“There is no such thing as bad weather, only different kinds of good weather”
Those of us who believe the truth of Ruskin’s words may not see all weather phenomena as good, but we do revel in it all, fascinated by the atmosphere’s daily march wherever we live. My own journey began many years ago on the plains of Oklahoma and continues in Orlando, Florida.
This short series on becoming an amateur weather observer is to share a bit of my journey and, hopefully, offer some guidance whether you just want to look out the window or become a serious amateur creating your own forecasts from computer programs with your handheld mobile device loaded with weather apps. I begin with the different profiles of weather observers and key websites for weather education.
Profile of the Weather Amateur
I divide the weather amateur into three categories based on your interest and the amount of time you would like to devote to the depth of your interest: Basic, Intermediate and Advanced.
You have a cursory interest. You might watch the local news for the weather forecast, possibly tune in to the Weather Channel if there’s some heavy weather coming your way, reading the daily forecast from your mobile device.
You probably have a bit of excitement when you watch the local forecast and wonder how it all comes together. You may have one or two radar apps so you can follow storms in your area. You’d like to have a better general understanding of basic weather phenomena and maybe make some observations for fun; even consider purchasing weather instruments for your location, possibly making daily observations.
You have been at the intermediate level for a few years and really want to jump in as far as you can without becoming a meteorologist or a storm chaser, but, perhaps, participating as a Cooperative Weather Observer for NOAA or CoCoRaHS (Community Collaborative Rain, Hail and Snow Network). You review weather maps daily with more than a few weather apps on your mobile device. You have your own weather instruments, possibly making daily observations. You want to move up to the next level so that you can make some serious local forecasts. You want to ‘crack a few books’ on meteorology or maybe even download forecasting programs you can customize to your location.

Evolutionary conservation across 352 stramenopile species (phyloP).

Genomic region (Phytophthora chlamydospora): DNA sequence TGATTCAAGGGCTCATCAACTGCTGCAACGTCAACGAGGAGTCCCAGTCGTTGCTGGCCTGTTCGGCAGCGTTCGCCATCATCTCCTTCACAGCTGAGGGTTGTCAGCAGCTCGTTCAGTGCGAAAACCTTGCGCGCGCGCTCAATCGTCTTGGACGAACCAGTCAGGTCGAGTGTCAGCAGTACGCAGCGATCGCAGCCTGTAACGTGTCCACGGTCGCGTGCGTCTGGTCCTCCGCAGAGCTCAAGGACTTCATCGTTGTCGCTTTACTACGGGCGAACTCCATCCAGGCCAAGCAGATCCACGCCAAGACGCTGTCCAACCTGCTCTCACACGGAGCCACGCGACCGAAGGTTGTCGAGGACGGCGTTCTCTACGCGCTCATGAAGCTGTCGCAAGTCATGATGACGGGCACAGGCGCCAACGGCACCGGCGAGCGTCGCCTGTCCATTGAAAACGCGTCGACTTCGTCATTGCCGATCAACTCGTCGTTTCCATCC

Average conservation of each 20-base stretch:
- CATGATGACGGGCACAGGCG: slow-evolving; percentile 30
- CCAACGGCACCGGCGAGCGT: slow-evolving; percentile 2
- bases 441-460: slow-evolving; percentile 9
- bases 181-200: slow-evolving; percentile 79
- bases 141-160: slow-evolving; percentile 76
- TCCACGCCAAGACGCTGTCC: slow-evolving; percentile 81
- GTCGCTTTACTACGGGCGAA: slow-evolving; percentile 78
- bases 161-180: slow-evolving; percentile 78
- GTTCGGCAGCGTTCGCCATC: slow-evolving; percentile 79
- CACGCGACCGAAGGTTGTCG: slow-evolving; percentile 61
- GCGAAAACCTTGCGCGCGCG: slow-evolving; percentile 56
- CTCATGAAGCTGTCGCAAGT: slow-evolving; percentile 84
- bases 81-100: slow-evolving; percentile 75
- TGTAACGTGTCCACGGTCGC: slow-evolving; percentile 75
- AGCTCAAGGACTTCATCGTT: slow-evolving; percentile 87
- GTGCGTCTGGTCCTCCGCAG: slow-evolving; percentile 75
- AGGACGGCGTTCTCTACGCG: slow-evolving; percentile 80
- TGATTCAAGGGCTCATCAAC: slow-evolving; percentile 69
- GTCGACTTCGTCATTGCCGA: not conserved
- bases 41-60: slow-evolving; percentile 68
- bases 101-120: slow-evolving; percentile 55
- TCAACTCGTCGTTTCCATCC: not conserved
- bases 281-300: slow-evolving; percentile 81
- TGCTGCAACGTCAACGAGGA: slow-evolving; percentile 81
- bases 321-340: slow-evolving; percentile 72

Where Do I Start?
Educate Yourself First...Just a Bit
The good news is that no matter what level of observer you are, there is an explosion of weather information available to the public and for anyone who wants to jump in with both feet. The challenging news is that there is so much information that it’s difficult to know where to start. You can just begin where you are by following the daily weather surface map and see where it takes you; learning every feature on the map from fronts to Highs and Lows. A nice website to start with is Intellicast. This is a great site for every category of weather enthusiast. Owned by The Weather Channel, this site has a set of good basic weather maps to get some familiarity with the daily progression of weather.
On the government side of things, the National Weather Service website is a ‘cavernous’ goldmine of information if you have the time and interest; providing a working daily platform for all three levels of amateur. But you can start very simply by going to the NWS website, putting in your city or zip code to get started and going on from there to the state, regional and national weather maps. This is one of the best places to start because it’s in your ‘backyard.’ You will see a number of spin-off sites: local radar, any number and type of observations as well as local forecasts. The best source of information from your local NWS office is known as the scientific discussion. This is a primer for learning about the forecast for your state in general, and also for particular geographic areas. You can learn quite a bit by just dissecting these discussions word for word, even using the NWS glossary that is available with the discussion. The local forecaster usually has years of experience so you can ‘tune in’ to the ‘quirks’ of your area as explained by the forecaster. You can also get any warnings or upcoming weather events.
My daily ‘go-to’ NWS site is the Storm Prediction Center, especially in the spring and summer. The site is quite manageable, with a number of ‘tools’ that can assist in daily forecasts such as skew-t charts and hodographs for predicting instability in your area. There is also a base national map with buttons to fill in several parameters, enabling you to learn what they mean-each parameter is explained-as you view their place on the map in real time.